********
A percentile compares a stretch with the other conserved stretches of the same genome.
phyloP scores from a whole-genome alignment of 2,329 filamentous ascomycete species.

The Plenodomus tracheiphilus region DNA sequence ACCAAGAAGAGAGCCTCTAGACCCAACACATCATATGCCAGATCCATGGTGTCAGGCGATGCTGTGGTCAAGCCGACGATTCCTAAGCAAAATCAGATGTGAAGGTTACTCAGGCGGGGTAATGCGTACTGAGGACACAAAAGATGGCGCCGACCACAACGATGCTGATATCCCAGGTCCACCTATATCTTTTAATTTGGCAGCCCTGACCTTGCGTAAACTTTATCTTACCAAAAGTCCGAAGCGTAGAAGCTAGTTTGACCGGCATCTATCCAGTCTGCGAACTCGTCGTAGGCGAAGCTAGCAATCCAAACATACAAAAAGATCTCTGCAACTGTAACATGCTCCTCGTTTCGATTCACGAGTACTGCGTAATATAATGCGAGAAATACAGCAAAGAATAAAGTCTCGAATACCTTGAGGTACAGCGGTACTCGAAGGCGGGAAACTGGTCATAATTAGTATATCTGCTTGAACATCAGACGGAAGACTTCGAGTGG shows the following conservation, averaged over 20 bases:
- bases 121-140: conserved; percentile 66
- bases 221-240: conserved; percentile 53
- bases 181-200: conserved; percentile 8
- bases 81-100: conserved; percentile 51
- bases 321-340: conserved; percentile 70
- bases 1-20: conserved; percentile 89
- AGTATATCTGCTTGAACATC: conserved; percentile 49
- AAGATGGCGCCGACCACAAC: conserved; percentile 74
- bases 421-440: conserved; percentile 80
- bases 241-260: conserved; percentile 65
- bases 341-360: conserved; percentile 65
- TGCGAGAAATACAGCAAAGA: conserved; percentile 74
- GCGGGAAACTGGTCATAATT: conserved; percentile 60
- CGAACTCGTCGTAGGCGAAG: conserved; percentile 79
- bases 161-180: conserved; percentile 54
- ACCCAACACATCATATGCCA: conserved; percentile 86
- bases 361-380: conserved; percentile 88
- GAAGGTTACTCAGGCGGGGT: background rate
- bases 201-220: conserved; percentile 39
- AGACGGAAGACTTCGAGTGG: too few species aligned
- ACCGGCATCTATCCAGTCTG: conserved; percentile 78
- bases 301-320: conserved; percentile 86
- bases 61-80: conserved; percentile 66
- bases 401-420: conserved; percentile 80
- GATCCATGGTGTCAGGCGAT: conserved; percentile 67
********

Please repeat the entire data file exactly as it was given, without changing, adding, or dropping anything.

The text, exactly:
A percentile compares a stretch with the other conserved stretches of the same genome.
phyloP scores from a whole-genome alignment of 2,329 filamentous ascomycete species.

The Plenodomus tracheiphilus region DNA sequence ACCAAGAAGAGAGCCTCTAGACCCAACACATCATATGCCAGATCCATGGTGTCAGGCGATGCTGTGGTCAAGCCGACGATTCCTAAGCAAAATCAGATGTGAAGGTTACTCAGGCGGGGTAATGCGTACTGAGGACACAAAAGATGGCGCCGACCACAACGATGCTGATATCCCAGGTCCACCTATATCTTTTAATTTGGCAGCCCTGACCTTGCGTAAACTTTATCTTACCAAAAGTCCGAAGCGTAGAAGCTAGTTTGACCGGCATCTATCCAGTCTGCGAACTCGTCGTAGGCGAAGCTAGCAATCCAAACATACAAAAAGATCTCTGCAACTGTAACATGCTCCTCGTTTCGATTCACGAGTACTGCGTAATATAATGCGAGAAATACAGCAAAGAATAAAGTCTCGAATACCTTGAGGTACAGCGGTACTCGAAGGCGGGAAACTGGTCATAATTAGTATATCTGCTTGAACATCAGACGGAAGACTTCGAGTGG shows the following conservation, averaged over 20 bases:
- bases 121-140: conserved; percentile 66
- bases 221-240: conserved; percentile 53
- bases 181-200: conserved; percentile 8
- bases 81-100: conserved; percentile 51
- bases 321-340: conserved; percentile 70
- bases 1-20: conserved; percentile 89
- AGTATATCTGCTTGAACATC: conserved; percentile 49
- AAGATGGCGCCGACCACAAC: conserved; percentile 74
- bases 421-440: conserved; percentile 80
- bases 241-260: conserved; percentile 65
- bases 341-360: conserved; percentile 65
- TGCGAGAAATACAGCAAAGA: conserved; percentile 74
- GCGGGAAACTGGTCATAATT: conserved; percentile 60
- CGAACTCGTCGTAGGCGAAG: conserved; percentile 79
- bases 161-180: conserved; percentile 54
- ACCCAACACATCATATGCCA: conserved; percentile 86
- bases 361-380: conserved; percentile 88
- GAAGGTTACTCAGGCGGGGT: background rate
- bases 201-220: conserved; percentile 39
- AGACGGAAGACTTCGAGTGG: too few species aligned
- ACCGGCATCTATCCAGTCTG: conserved; percentile 78
- bases 301-320: conserved; percentile 86
- bases 61-80: conserved; percentile 66
- bases 401-420: conserved; percentile 80
- GATCCATGGTGTCAGGCGAT: conserved; percentile 67